Nicklas Salomonson is a Professor of Business Administration specialising in Digital Retail. His research concerns areas such as service encounter interaction, value creation, technology in services, customer orientation, customer misbehaviour, consumer vulnerability, and sustainable consumption. He is head of the Retail Research Group - an interdisciplinary research group that brings together researchers in business administration foremost, but also informatics, who have retail as the primary research focus. 

Time: April 28 at 14:00–15:00

Is source critique possible in digital culture?

Society's information infrastructure is dominated by a small number of commercial platform services that affect virtually all of society's information, cultural life, and even people's relationships. Algorithms shape our everyday life in which emotions and facts compete for space. This lecture highlights contradictions regarding where the responsibility for evaluating information is placed in a time in which conspiracy theories and political propaganda circulate on the very same platforms as scientific facts, health information, and entertainment.

Jutta Haiders is a Professor of Library and Information Science. Her research interests concern the conditions of digital culture for the production, use, and distribution of knowledge and information. She is currently leading the project Algorithms and Literacies, funded by the Swedish Research Council, and also conducts research as part of Mistra's programme for environmental communication.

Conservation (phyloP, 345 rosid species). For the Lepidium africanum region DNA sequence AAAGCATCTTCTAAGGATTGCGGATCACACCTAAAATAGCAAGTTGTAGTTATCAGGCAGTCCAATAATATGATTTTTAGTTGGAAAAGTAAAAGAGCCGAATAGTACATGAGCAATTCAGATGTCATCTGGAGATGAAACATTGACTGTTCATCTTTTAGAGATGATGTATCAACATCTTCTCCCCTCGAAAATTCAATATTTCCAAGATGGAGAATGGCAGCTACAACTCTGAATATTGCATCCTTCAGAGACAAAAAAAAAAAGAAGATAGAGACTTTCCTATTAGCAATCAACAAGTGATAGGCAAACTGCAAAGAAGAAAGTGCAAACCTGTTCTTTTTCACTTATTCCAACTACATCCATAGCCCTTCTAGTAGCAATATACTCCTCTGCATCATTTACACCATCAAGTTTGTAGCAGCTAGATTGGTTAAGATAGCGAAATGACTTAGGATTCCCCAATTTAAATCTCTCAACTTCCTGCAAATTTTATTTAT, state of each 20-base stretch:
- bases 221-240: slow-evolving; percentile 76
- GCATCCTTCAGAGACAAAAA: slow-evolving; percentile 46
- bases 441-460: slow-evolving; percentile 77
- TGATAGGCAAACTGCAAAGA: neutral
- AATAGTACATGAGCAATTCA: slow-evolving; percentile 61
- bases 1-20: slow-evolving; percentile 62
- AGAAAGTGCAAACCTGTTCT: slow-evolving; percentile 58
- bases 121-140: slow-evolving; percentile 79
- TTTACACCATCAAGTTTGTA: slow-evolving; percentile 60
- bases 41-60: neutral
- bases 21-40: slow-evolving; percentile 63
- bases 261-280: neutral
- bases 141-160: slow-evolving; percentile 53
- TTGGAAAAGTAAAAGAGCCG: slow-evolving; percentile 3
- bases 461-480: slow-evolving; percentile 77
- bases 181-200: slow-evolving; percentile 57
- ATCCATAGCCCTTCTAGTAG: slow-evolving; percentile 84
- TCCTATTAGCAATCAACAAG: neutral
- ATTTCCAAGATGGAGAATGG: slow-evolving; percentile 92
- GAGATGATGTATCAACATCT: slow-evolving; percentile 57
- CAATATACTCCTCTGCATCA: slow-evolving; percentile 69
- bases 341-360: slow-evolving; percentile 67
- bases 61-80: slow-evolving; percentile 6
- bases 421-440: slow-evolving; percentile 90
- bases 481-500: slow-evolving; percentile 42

Jutta Haider will be presented by Jan Nolin, Professor of Library and Information Science at the University of Borås.

Time: April 29 at 11:00–12:00

Educational trends, timeless ideals - and Basil Bernstein

This lecture is about pedagogical trends and timeless ideals and what the educational sociologist Bernstein's conceptual apparatus has helped to discover in studies of them. I will offer a cavalcade of different trends and ideals of how various Bernstein's analytical tools have been fruitful in my studies and the results that my own studies have shown. I also give examples of how I have made my own additions to the theory over the years. 

Anita Norlund is a Professor of Pedagogical Work. Her research focuses on pedagogical trends and timeless ideals, always with conclusions about consequences for teachers and students For just over a year now, Anita Norlund has been the project manager for a research project funded by the Swedish Research Council. She also leads the research group JEDi - Justice, Education & Didactics

Anita Norlund will be presented by Dennis Beach, Professor of Pedagogy.

Time: April 29 at 12:30–13:30